Gettin' gritty. Photo: National Grits Festival.
In 2002, Grits was made the official state prepared food of Georgia. A year later, the tiny town of Warwick was declared “Grits Capital of the World” by governor Sonny Perdue. The town of about 500 celebrates its grits heritage and invites the world to join in the fun with a day-long festival, the National Grits Festival, held mid-April of every year.
Grits – it can be plural or singular in sentence construction – is a staple in southern diets, first introduced to European settlers by Native Americans and made from ground corn and similar to other corn-based foods such as polenta, farina, or porridge. Warwick’s connection to the food is based on its location: the town is close to some of Georgia’s largest corn-producing areas.
The festival's early birds may enjoy a hearty breakfast of grits, sausage, eggs, biscuits, and juice or coffee. Breakfast can be worked off by strolling the arts and crafts exhibits or visiting shops on the town square. Those still hungry for more grits may want to consider signing up for the grits eating contest or sampling grits recipes at the grits cook-off.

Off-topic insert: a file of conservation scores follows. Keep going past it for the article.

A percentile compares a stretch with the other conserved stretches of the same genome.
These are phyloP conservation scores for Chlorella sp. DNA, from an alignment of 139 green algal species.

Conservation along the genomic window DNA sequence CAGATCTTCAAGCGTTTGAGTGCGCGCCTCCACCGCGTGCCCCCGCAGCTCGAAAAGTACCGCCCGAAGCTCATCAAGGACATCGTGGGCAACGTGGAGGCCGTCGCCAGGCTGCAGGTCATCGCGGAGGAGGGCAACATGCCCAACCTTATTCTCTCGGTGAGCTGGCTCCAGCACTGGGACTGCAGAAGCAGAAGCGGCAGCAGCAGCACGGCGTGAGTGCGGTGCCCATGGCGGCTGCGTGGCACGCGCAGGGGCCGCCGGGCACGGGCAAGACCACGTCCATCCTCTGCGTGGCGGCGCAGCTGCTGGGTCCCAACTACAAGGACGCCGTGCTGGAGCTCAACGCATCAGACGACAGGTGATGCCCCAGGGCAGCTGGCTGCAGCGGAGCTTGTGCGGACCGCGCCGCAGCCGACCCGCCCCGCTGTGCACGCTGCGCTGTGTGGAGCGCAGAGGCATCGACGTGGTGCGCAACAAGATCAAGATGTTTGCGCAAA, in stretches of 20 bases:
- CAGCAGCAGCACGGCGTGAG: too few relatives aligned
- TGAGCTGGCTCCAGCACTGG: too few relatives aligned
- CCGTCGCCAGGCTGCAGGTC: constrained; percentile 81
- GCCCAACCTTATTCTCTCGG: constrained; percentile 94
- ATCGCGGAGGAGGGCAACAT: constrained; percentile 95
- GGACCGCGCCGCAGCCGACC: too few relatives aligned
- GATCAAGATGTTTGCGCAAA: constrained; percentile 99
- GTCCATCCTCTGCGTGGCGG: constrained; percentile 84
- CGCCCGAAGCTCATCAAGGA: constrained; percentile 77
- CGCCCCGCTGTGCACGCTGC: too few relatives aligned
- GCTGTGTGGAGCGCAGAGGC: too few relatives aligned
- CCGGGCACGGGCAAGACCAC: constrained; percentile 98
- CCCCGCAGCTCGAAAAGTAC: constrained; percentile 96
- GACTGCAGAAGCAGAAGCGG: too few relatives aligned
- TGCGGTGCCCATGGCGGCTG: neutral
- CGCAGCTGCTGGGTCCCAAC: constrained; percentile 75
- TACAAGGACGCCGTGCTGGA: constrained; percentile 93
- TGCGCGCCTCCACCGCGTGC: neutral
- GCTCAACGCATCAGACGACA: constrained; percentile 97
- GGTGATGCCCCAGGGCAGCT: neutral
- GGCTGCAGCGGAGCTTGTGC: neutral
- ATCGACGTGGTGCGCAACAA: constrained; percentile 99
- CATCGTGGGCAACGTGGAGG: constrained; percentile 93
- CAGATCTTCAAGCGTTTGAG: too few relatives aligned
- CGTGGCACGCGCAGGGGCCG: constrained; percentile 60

Other events include a corn shelling contest, live entertainment, parade, and the chance to meet “Miss Grits” and all the winners of the festival’s annual beauty pageant.
Arguably the festival’s favorite event is rolling in the Quaker® Grits Pit. Contestants vie for prizes by jumping in and rolling around in a giant pit of cooked grits to gain weight from the grits attached to clothes and bodies. Observers of this contest have been known to get a little “gritty” themselves.
Warwick is southwest of Cordele, at the south end of Lake Blackshear, near the intersection of GA 300 and GA 313. The National Grits Festival is held on the town square. Admission is free with activities appealing to all ages.